Writing Furry Speculative Fiction
by Mary E. Lowd
My favorite books as a kid were all about talking animals. As I got older, it got harder to find those sorts of books. Sure, there’s the occasional piece of science-fiction with animal-like aliens or off-beat literary novel from the point of view of an animal, but, mostly, talking animals are seen as kid-stuff in our culture. So, when I set out to write a serious, hard science-fiction novel featuring talking otters as the main characters… Well, I was breaking new ground as far as I knew, and I had to make up the rules as I went along.
Since then, I’ve learned that there’s actually a name for the genre of fiction I was craving, and there’s a whole community of readers, writers, and publishers who’ve put a lot of thought into how that genre works. I was ecstatic when I discovered the furry genre. Finally, I wasn’t alone, writing about otters with spaceships.
There are a couple of different kinds of furry fiction. Perhaps the most mainstream is ‘the secret life of animals.’ These stories are usually set in our normal world — talking animals co-exist with humans who are simply unaware of the dramatic tales unfolding around them. (E.g. Watership Down by Richard Adams and Charlotte’s Web by E.B. White.) Animals in these stories are often only slightly anthropomorphic. They can think and talk like humans, but they’re otherwise normal animals.
The other extreme of furry fiction features animals who are so thoroughly anthropomorphized that the differences between different species have become largely aesthetic, possibly metaphorical. Foxes date bunnies; elk work in office buildings with mice. Instead of co-existing with humans in the normal world, these anthropomorphic animals replace humans. In this kind of fiction, the different animal species are merely different flavors, adding texture and color to characters in a simple short-hand. (E.g. Maus by Art Spiegelman and Save the Day by D.J. Fahl.)
When writing speculative furry fiction, it’s possible to fall into these extremes. You could tell the story of the first colonists on Mars from the point of view of their pet cat. Or, the first colonists on Mars could be cats with no explanation given for their furriness. However, I love the stories that fall in-between, and, I like it best when those stories have an answer to the obvious question: why can the animals talk?
This question has been explored so much by the furry writing community that some people feel it doesn’t matter anymore, much like the question of faster than light travel in mainstream science-fiction. How does the FTL drive work? Who cares? It just does. However, the type of FTL drive in a sci-fi universe determines the sorts of stories that can be told there. Similarly, the type of anthropomorphic animals determines a great deal about a sci-fi universe’s history and culture. So, it’s worth knowing the tropes.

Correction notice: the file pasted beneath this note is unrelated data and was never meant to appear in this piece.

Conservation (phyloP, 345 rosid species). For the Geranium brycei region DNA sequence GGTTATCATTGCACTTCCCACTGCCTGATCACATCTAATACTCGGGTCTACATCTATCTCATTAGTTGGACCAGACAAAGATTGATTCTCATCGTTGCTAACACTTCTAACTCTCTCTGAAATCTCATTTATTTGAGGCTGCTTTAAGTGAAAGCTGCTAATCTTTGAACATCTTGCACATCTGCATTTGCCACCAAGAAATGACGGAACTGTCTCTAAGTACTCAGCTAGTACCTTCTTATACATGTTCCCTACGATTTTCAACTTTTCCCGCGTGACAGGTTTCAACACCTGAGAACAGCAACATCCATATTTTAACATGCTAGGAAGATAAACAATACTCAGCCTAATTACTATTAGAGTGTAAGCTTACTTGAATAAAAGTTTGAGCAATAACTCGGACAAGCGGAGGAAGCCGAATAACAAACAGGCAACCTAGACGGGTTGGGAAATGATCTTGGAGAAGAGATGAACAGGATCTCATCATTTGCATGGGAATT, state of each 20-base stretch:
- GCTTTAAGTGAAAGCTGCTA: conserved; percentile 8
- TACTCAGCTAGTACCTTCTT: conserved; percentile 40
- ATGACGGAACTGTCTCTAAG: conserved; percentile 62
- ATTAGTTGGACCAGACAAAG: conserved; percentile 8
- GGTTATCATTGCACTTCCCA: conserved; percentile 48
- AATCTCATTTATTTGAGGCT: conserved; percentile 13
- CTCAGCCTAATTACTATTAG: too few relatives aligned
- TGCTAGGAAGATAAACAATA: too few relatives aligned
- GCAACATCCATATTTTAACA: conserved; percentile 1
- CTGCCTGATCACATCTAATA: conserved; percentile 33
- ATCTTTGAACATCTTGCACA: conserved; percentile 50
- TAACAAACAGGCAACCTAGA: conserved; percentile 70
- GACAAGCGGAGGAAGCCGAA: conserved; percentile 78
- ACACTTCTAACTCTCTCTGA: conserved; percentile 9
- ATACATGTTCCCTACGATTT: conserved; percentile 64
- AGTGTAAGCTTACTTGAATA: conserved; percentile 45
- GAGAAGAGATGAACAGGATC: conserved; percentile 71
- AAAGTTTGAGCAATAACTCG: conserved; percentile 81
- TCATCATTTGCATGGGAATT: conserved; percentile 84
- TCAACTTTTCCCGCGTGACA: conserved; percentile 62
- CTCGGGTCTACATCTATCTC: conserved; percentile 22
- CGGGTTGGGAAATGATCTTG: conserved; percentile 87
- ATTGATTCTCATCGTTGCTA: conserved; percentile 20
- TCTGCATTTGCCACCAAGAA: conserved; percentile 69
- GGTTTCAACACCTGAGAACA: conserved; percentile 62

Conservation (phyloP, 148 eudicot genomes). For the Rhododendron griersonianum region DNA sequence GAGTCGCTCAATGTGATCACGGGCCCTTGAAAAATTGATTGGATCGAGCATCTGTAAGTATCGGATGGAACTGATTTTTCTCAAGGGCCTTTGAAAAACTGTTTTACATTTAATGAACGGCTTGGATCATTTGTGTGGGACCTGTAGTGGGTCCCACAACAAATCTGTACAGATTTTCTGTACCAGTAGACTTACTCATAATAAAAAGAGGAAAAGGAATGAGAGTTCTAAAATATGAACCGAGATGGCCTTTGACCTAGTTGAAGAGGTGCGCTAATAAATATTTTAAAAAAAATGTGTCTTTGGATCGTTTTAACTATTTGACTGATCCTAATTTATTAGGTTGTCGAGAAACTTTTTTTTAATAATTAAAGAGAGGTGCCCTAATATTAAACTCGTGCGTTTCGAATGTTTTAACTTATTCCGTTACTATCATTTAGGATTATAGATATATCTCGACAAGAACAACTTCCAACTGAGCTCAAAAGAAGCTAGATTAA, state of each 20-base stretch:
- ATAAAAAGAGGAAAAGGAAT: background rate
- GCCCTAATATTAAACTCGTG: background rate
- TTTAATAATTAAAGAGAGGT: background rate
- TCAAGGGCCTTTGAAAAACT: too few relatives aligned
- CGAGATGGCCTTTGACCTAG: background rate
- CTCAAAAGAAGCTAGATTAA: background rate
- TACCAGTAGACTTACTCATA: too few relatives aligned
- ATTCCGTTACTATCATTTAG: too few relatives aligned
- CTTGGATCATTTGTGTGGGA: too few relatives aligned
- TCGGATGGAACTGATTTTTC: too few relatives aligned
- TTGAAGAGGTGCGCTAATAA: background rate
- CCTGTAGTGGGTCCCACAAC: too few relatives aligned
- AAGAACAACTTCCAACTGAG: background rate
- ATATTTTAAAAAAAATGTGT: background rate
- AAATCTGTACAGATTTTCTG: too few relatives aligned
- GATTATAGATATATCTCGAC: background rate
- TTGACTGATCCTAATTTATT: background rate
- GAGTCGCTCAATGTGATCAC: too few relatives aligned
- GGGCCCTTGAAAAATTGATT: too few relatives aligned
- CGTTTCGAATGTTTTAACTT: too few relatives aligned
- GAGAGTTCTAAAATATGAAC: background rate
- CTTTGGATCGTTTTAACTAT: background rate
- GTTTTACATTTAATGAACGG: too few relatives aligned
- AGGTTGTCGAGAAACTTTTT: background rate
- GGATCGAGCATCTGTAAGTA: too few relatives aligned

The oldest trope is parallel evolution. See, those golden-furred, feline bipeds who live in family groups with one male figurehead where the females do all the work… Those aren’t lions. They’re aliens. From a different planet. They just happened to evolve to be really similar to lions. (E.g. The Pride of Chanur by C.J. Cherryh.) This is a great trope. It’s easy to use and widely accepted.
Another answer to the question, ‘why can the animals talk?’, is that they were genetically uplifted by humans. (E.g. Startide Rising by David Brin.) This is my personal favorite. Of course, it raises its own question of ‘why?’ Were we designing soldiers, slaves, or simply companions? Are they treated as equals? If so, did they have to fight for their rights? How long did that take? Different answers to these questions lead to wildly different universes. If we were designing soldiers, then the talking animals are probably larger, predatory species. (E.g. Forests of the Night by S. Andrew Swann.) If we were designing obedient slaves, they might be dogs or a docile species like bunnies. (E.g. Ship’s Boy by Phil Geusz.)
A final possibility is that the animals actually are humans who have drastically modified themselves. (E.g. The Book of Lapism by Phil Geusz.) In this case, the species of animals will be chosen by individual characters for personal reasons. Individuals who choose to modify themselves so extremely are likely to be rich, eccentric, socially outcast, or part of a fringe subculture.
And, of course, all of these answers can be adapted easily to fantasy universes by replacing science with magic and scientists with wizards.
As you can see, explanations have been developed that will fit anthropomorphic animal characters into almost any piece of speculative fiction. And, from fantasy to space opera to near future hard sci-fi, most speculative fiction can benefit from the color and texture added by a few talking animals. Besides, they’re just fun to read.
So, now that you’ve learned the basic tropes, go forth and add anthropomorphic animal characters to your speculative fiction!
This post first appeared on Jester Harley’s Manuscript Page.